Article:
The mean microbial concentration after 45 d of supplementation of humic acids increased 14% in the essential groups (P < 0.01), 28% (NS) in the individual pioneer groups and 41% (P < 0.002) in the individual substantial groups. The accidental bacterial groups with initially marginal concentrations demonstrated no response to humic acids.
The response to humic acids of single bacterial groups was principally the same as in all functional sets of substantial bacteria. The concentrations of most bacterial groups within essential (2 of 3) pioneer (3 of 4) and individual substantial groups (19 of 28) increased in rates of 20% to 60%. In most cases, the increase was observed already at day 10 and continued to day 45. In groups with comparatively low initial mean concentrations (Ebac1790, Cdif198, Chis150, Eram997, Lab158, Veil223) an increase could be higher than 70% and up to 96%, but the contribution of these groups to the overall bacterial numbers was relatively low. Only the concentrations of bacteria detected with Bac303 (Bacteroides) and Myc657 (mycolic acid-containing Actinomycetes) FISH probes decreased under humic acids supplementation, but was statistically not significant, because of the high variance and low number of probands.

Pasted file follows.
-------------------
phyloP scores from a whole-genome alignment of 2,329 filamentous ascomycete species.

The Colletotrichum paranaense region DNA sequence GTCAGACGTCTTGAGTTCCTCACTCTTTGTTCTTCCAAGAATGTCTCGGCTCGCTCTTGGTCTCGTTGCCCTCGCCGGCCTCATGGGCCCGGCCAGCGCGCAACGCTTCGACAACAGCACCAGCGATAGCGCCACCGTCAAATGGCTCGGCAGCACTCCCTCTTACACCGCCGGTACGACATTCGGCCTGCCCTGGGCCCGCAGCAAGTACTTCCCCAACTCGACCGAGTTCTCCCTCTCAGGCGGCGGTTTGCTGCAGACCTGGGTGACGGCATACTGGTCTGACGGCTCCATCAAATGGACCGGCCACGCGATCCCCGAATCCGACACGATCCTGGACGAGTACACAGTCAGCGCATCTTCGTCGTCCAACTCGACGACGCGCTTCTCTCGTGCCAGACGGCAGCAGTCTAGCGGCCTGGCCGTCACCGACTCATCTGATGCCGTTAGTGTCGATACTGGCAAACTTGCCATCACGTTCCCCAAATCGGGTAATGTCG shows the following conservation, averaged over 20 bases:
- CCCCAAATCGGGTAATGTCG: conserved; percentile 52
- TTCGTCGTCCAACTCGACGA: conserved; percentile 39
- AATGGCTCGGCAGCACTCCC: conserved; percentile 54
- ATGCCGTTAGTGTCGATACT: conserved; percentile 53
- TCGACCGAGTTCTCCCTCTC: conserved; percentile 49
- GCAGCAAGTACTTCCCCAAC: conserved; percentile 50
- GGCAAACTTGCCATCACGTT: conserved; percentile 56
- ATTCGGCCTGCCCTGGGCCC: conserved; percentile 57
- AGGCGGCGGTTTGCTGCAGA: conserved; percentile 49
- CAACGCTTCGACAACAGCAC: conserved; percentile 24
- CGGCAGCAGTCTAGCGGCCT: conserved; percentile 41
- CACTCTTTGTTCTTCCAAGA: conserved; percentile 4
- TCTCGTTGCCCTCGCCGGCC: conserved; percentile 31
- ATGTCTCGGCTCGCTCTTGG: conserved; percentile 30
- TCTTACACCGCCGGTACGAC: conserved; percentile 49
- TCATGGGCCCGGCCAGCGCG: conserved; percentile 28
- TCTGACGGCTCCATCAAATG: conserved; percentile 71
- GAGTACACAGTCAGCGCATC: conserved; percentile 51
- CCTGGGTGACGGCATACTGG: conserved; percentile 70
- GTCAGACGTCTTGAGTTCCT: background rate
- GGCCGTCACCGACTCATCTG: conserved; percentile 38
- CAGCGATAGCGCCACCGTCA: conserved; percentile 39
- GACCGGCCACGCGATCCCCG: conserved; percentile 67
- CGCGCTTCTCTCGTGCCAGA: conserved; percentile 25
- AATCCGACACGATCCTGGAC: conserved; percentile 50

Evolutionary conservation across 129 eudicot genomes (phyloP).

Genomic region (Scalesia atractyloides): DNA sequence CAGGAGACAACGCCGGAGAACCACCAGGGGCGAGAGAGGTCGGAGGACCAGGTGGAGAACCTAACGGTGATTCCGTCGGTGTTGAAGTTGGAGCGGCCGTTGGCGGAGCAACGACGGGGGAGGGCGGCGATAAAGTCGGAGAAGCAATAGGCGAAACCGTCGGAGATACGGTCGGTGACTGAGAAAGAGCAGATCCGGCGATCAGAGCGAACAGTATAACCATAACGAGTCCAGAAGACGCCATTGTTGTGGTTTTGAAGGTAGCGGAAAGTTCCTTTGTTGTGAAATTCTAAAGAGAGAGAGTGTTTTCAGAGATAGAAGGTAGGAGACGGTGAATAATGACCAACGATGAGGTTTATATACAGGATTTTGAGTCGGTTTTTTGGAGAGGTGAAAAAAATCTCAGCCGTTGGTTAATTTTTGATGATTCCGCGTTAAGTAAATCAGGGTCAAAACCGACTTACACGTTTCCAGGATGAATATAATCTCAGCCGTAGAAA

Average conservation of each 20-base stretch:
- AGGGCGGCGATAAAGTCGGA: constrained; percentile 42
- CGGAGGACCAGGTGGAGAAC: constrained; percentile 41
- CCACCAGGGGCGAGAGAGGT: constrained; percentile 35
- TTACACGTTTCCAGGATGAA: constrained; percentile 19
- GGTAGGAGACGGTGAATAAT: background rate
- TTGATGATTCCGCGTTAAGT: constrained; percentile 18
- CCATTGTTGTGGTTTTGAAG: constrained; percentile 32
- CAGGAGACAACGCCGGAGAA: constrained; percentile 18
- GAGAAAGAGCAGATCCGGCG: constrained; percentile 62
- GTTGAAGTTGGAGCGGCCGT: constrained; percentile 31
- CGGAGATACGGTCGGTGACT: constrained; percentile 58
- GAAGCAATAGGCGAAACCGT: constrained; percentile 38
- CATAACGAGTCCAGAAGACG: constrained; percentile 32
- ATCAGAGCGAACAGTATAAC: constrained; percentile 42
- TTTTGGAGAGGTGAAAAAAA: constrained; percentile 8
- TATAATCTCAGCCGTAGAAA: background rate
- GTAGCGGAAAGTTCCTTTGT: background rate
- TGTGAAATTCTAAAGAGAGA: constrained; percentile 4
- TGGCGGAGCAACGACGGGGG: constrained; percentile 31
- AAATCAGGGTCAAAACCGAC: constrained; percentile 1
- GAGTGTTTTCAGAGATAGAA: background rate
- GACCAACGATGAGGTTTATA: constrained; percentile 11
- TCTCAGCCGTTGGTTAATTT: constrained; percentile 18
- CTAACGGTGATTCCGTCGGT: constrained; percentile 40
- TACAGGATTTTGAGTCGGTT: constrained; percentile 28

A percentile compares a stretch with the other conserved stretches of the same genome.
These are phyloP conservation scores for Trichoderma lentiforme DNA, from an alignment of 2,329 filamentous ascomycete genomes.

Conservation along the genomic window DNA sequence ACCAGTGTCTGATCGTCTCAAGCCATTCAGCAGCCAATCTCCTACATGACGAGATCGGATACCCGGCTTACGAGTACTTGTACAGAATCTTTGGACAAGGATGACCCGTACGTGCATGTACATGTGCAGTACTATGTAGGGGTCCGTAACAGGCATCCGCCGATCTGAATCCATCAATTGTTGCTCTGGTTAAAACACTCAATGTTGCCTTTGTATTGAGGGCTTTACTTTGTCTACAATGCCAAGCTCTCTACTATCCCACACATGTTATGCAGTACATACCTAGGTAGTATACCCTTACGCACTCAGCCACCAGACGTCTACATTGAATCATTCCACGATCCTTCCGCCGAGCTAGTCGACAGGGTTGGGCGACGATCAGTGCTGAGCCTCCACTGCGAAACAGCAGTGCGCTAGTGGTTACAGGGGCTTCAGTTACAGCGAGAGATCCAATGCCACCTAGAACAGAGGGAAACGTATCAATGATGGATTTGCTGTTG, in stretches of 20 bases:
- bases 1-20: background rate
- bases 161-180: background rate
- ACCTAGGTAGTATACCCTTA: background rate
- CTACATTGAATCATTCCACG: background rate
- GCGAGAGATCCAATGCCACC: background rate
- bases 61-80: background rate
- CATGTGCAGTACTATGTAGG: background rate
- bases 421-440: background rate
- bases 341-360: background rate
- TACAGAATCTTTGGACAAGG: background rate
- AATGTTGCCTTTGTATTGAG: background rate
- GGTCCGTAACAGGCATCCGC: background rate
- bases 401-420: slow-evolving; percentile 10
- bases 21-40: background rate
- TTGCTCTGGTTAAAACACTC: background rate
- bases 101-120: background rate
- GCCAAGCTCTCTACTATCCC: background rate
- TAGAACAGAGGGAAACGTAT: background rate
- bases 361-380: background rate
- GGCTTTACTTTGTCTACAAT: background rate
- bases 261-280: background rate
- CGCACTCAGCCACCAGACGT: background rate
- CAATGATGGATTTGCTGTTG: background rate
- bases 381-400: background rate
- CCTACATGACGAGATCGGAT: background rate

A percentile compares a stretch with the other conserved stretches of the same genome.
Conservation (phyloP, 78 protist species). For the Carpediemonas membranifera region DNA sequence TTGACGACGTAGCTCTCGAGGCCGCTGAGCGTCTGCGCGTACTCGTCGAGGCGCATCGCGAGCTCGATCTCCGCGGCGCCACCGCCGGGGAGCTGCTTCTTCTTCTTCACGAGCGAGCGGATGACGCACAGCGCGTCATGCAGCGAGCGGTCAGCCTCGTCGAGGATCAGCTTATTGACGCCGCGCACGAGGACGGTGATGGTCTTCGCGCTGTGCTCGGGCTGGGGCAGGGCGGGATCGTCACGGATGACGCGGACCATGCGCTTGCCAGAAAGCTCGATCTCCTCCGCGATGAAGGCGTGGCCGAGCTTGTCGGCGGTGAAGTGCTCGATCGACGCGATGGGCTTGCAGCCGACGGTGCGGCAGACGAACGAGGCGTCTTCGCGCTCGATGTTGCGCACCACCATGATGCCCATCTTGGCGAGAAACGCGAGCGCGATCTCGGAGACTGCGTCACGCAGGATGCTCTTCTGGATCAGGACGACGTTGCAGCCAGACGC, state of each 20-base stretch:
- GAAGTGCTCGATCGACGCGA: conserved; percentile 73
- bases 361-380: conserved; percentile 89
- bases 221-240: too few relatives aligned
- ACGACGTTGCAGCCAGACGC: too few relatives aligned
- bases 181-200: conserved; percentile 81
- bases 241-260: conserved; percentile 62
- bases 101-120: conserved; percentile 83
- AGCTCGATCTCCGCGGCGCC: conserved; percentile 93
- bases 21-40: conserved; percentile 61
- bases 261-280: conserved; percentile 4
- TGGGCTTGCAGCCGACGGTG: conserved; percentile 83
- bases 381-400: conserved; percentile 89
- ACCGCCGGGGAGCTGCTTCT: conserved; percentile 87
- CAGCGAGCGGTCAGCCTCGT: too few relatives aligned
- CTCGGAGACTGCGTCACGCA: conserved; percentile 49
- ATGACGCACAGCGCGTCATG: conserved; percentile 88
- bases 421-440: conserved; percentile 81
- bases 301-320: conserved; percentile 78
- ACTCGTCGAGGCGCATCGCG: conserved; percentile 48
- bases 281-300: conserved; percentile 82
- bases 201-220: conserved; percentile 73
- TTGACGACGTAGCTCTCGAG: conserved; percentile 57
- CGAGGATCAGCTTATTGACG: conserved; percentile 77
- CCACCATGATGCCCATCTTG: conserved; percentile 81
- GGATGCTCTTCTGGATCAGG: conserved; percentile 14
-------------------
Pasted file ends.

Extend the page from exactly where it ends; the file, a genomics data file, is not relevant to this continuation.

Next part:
The increase in concentrations of microbiota was caused by preexisting groups, and not due to emerging new microorganisms. The individual microbial profile remained constant. In none of the test persons did the ratio of positive/negative individual groups change more than 5%.
Humic acid supplementation did not affect microbial diversity. Mean percent of substantial individual bacterial groups positive for bacteria for each person was nearly the same over time with 72%; 74%; 76%; 72% at the control days accordingly.
The patterns in distribution of single bacterial groups over the stool cylinder differed depending on the species but remained the same in the mucus close transient zone and in the center of the fecal cylinder regardless of humic acids supplementation.